Opposition to al-Shishakli's one-man rule led to his downfall in 1954 and the reinstitution of the 1950 constitution. After elections in late 1954 a coalition government uniting the People's, National, and Ba'ath parties and headed by Sabri al-Asali of the National party was established; Shukri al-Kuwatli was again elected president. In the following years the Ba'ath party, which combined Arab nationalism with a socialist program, emerged as the most influential political party in Syria. At the same time, in order to offset growing Western influence in the Middle East (exemplified by the creation in 1955 of the Baghdad Pact alliance, later known as the Central Treaty Organization), both Syria and Egypt signed economic and military accords with the USSR.
To counterbalance Soviet influence, Syria joined with Egypt to form (Feb., 1958) the United Arab Republic (UAR). By late 1959, Egypt had become dominant in the UAR, which led to growing Syrian opposition to continued union with Egypt. In Sept., 1961, a group of Syrian army officers seized control of Syria, withdrew the country from the UAR, and established the Syrian Arab Republic. Elections for a constituent assembly were held in late 1961; the assembly chose Maruf al-Dawalibi as prime minister and Nazim al-Qudsi as president of the country; both were conservatives and members of the People's party. In early 1962 a military coup ended this arrangement, and in late 1962 the 1950 constitution was reinstated.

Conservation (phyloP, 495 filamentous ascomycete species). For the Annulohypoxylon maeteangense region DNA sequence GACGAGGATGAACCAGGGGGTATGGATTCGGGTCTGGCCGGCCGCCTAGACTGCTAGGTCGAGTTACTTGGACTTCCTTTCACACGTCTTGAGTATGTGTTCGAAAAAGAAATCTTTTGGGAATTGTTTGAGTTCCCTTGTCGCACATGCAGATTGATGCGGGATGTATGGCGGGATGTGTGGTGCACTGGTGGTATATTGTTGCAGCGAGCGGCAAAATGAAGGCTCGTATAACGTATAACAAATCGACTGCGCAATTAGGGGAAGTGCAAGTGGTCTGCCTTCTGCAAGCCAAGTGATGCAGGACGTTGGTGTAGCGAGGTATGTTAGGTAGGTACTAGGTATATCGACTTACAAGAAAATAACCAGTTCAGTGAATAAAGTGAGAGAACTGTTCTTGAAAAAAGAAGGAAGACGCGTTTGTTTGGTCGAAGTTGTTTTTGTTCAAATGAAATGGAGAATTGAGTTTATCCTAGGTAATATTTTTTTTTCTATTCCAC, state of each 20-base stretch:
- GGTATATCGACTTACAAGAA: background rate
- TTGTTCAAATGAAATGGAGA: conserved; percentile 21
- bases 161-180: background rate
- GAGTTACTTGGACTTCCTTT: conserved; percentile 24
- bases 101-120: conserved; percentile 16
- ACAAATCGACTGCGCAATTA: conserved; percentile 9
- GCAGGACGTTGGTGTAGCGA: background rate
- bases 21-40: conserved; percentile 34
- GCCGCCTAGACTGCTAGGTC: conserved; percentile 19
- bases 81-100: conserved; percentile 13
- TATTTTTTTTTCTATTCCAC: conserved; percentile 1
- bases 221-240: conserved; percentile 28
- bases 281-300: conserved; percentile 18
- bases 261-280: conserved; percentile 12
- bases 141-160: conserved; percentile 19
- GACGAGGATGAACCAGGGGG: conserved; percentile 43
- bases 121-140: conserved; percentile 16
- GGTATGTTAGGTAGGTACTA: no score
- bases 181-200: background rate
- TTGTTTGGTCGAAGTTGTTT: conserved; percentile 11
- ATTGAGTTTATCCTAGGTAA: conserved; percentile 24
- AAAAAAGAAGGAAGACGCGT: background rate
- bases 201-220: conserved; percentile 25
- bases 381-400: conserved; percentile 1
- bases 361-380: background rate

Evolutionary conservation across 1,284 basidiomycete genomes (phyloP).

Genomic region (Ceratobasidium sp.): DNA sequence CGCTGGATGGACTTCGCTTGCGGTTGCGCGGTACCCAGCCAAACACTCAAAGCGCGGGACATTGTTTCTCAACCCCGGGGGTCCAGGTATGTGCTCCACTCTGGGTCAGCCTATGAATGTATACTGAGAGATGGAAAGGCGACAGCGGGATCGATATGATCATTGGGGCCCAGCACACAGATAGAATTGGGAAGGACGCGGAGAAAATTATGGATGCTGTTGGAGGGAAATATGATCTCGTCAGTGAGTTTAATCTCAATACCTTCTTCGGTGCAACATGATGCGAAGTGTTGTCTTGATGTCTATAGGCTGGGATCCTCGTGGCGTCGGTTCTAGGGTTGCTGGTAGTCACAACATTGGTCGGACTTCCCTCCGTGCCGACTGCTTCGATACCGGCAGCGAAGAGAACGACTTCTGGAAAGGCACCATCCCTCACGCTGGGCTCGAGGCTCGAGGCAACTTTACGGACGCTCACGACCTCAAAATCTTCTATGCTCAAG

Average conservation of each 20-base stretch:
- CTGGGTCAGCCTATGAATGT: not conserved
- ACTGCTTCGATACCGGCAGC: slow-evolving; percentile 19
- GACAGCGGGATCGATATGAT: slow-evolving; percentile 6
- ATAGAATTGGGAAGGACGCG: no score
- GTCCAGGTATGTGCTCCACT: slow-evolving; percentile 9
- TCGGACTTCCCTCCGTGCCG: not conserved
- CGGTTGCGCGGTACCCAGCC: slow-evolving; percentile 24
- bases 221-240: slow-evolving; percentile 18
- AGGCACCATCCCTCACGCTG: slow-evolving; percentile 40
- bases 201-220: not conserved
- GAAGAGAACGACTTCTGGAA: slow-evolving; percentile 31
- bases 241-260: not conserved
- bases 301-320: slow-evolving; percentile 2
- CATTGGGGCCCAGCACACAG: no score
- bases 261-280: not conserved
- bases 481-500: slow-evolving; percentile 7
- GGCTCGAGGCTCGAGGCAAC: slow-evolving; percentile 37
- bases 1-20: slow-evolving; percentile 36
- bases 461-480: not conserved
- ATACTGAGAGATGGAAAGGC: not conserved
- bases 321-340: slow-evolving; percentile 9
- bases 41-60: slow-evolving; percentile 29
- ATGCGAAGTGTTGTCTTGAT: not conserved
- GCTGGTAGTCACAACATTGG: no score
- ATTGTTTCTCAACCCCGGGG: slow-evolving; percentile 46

In 1963 another coup brought a joint Ba'ath-military government to power; this regime was headed, at different times, by Salah al-Din al-Bitar, a moderate leader of the Ba'ath party, and by Gen. Amin al-Hafiz. The government nationalized much of the economy and redistributed land to the peasants. At the same time a split between moderate and radical elements in the Ba'ath party was growing. In early 1966 the radicals staged a successful coup and installed Yusseff Zayen as prime minister and Nureddin al-Attassi as president. The new government strengthened Syria's ties with Egypt and the USSR.